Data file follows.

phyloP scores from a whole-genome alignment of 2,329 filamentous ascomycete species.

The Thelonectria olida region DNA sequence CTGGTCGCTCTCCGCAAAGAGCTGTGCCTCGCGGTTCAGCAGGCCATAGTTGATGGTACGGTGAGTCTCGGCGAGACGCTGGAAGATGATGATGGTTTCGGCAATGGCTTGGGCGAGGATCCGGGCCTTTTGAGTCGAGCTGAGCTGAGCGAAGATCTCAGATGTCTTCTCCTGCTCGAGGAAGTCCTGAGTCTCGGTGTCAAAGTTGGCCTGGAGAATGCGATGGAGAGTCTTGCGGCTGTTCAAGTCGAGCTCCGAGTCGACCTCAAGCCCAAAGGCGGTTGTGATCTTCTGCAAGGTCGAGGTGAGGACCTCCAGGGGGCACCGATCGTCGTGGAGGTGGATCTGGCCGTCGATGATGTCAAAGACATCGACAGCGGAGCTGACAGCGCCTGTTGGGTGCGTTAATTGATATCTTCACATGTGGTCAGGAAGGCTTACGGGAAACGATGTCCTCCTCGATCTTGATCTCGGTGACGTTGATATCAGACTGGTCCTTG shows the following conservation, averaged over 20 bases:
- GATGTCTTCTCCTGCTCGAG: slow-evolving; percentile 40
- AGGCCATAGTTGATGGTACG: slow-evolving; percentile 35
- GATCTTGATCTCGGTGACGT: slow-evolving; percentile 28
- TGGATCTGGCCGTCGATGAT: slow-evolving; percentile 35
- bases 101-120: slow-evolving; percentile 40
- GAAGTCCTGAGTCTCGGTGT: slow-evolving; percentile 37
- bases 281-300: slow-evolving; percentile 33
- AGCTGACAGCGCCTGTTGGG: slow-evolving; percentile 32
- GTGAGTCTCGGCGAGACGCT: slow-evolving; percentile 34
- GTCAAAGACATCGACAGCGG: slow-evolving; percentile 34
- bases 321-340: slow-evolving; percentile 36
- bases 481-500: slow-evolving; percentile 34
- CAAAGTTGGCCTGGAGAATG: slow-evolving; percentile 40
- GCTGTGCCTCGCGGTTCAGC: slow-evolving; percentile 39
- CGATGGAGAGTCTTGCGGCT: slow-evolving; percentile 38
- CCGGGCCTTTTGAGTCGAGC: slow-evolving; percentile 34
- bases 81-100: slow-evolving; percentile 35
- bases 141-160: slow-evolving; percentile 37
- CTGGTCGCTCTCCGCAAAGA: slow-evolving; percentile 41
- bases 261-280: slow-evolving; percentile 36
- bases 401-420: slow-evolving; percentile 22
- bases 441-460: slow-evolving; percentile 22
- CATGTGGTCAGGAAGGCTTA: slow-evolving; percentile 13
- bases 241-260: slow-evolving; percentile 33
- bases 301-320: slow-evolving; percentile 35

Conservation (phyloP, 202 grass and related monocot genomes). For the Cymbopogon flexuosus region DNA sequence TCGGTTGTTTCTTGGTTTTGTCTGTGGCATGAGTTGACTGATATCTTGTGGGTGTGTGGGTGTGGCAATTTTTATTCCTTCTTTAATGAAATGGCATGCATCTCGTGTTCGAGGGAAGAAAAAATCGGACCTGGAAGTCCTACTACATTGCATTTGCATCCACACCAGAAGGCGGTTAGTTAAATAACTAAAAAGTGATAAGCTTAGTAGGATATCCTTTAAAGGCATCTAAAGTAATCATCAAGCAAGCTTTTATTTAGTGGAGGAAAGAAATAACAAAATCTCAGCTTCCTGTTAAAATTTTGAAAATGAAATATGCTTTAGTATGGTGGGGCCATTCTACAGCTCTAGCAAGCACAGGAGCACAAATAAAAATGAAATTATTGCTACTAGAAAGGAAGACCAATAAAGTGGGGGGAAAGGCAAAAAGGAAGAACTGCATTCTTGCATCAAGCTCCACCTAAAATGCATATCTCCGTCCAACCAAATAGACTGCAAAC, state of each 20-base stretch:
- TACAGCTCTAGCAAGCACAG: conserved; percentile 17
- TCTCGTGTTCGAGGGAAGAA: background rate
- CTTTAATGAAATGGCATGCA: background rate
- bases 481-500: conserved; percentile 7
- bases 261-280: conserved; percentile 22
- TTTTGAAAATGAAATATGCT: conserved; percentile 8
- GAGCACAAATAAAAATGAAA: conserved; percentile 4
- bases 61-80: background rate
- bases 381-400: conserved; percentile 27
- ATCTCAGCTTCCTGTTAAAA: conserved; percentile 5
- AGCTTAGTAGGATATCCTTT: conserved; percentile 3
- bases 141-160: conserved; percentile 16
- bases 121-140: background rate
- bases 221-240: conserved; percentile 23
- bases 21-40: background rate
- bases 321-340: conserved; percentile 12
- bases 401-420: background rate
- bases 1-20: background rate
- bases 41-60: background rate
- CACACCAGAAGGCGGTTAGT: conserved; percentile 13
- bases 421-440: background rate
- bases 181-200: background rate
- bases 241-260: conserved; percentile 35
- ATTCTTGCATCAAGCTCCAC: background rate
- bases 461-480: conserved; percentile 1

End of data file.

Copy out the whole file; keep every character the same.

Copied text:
phyloP scores from a whole-genome alignment of 2,329 filamentous ascomycete species.

The Thelonectria olida region DNA sequence CTGGTCGCTCTCCGCAAAGAGCTGTGCCTCGCGGTTCAGCAGGCCATAGTTGATGGTACGGTGAGTCTCGGCGAGACGCTGGAAGATGATGATGGTTTCGGCAATGGCTTGGGCGAGGATCCGGGCCTTTTGAGTCGAGCTGAGCTGAGCGAAGATCTCAGATGTCTTCTCCTGCTCGAGGAAGTCCTGAGTCTCGGTGTCAAAGTTGGCCTGGAGAATGCGATGGAGAGTCTTGCGGCTGTTCAAGTCGAGCTCCGAGTCGACCTCAAGCCCAAAGGCGGTTGTGATCTTCTGCAAGGTCGAGGTGAGGACCTCCAGGGGGCACCGATCGTCGTGGAGGTGGATCTGGCCGTCGATGATGTCAAAGACATCGACAGCGGAGCTGACAGCGCCTGTTGGGTGCGTTAATTGATATCTTCACATGTGGTCAGGAAGGCTTACGGGAAACGATGTCCTCCTCGATCTTGATCTCGGTGACGTTGATATCAGACTGGTCCTTG shows the following conservation, averaged over 20 bases:
- GATGTCTTCTCCTGCTCGAG: slow-evolving; percentile 40
- AGGCCATAGTTGATGGTACG: slow-evolving; percentile 35
- GATCTTGATCTCGGTGACGT: slow-evolving; percentile 28
- TGGATCTGGCCGTCGATGAT: slow-evolving; percentile 35
- bases 101-120: slow-evolving; percentile 40
- GAAGTCCTGAGTCTCGGTGT: slow-evolving; percentile 37
- bases 281-300: slow-evolving; percentile 33
- AGCTGACAGCGCCTGTTGGG: slow-evolving; percentile 32
- GTGAGTCTCGGCGAGACGCT: slow-evolving; percentile 34
- GTCAAAGACATCGACAGCGG: slow-evolving; percentile 34
- bases 321-340: slow-evolving; percentile 36
- bases 481-500: slow-evolving; percentile 34
- CAAAGTTGGCCTGGAGAATG: slow-evolving; percentile 40
- GCTGTGCCTCGCGGTTCAGC: slow-evolving; percentile 39
- CGATGGAGAGTCTTGCGGCT: slow-evolving; percentile 38
- CCGGGCCTTTTGAGTCGAGC: slow-evolving; percentile 34
- bases 81-100: slow-evolving; percentile 35
- bases 141-160: slow-evolving; percentile 37
- CTGGTCGCTCTCCGCAAAGA: slow-evolving; percentile 41
- bases 261-280: slow-evolving; percentile 36
- bases 401-420: slow-evolving; percentile 22
- bases 441-460: slow-evolving; percentile 22
- CATGTGGTCAGGAAGGCTTA: slow-evolving; percentile 13
- bases 241-260: slow-evolving; percentile 33
- bases 301-320: slow-evolving; percentile 35

Conservation (phyloP, 202 grass and related monocot genomes). For the Cymbopogon flexuosus region DNA sequence TCGGTTGTTTCTTGGTTTTGTCTGTGGCATGAGTTGACTGATATCTTGTGGGTGTGTGGGTGTGGCAATTTTTATTCCTTCTTTAATGAAATGGCATGCATCTCGTGTTCGAGGGAAGAAAAAATCGGACCTGGAAGTCCTACTACATTGCATTTGCATCCACACCAGAAGGCGGTTAGTTAAATAACTAAAAAGTGATAAGCTTAGTAGGATATCCTTTAAAGGCATCTAAAGTAATCATCAAGCAAGCTTTTATTTAGTGGAGGAAAGAAATAACAAAATCTCAGCTTCCTGTTAAAATTTTGAAAATGAAATATGCTTTAGTATGGTGGGGCCATTCTACAGCTCTAGCAAGCACAGGAGCACAAATAAAAATGAAATTATTGCTACTAGAAAGGAAGACCAATAAAGTGGGGGGAAAGGCAAAAAGGAAGAACTGCATTCTTGCATCAAGCTCCACCTAAAATGCATATCTCCGTCCAACCAAATAGACTGCAAAC, state of each 20-base stretch:
- TACAGCTCTAGCAAGCACAG: conserved; percentile 17
- TCTCGTGTTCGAGGGAAGAA: background rate
- CTTTAATGAAATGGCATGCA: background rate
- bases 481-500: conserved; percentile 7
- bases 261-280: conserved; percentile 22
- TTTTGAAAATGAAATATGCT: conserved; percentile 8
- GAGCACAAATAAAAATGAAA: conserved; percentile 4
- bases 61-80: background rate
- bases 381-400: conserved; percentile 27
- ATCTCAGCTTCCTGTTAAAA: conserved; percentile 5
- AGCTTAGTAGGATATCCTTT: conserved; percentile 3
- bases 141-160: conserved; percentile 16
- bases 121-140: background rate
- bases 221-240: conserved; percentile 23
- bases 21-40: background rate
- bases 321-340: conserved; percentile 12
- bases 401-420: background rate
- bases 1-20: background rate
- bases 41-60: background rate
- CACACCAGAAGGCGGTTAGT: conserved; percentile 13
- bases 421-440: background rate
- bases 181-200: background rate
- bases 241-260: conserved; percentile 35
- ATTCTTGCATCAAGCTCCAC: background rate
- bases 461-480: conserved; percentile 1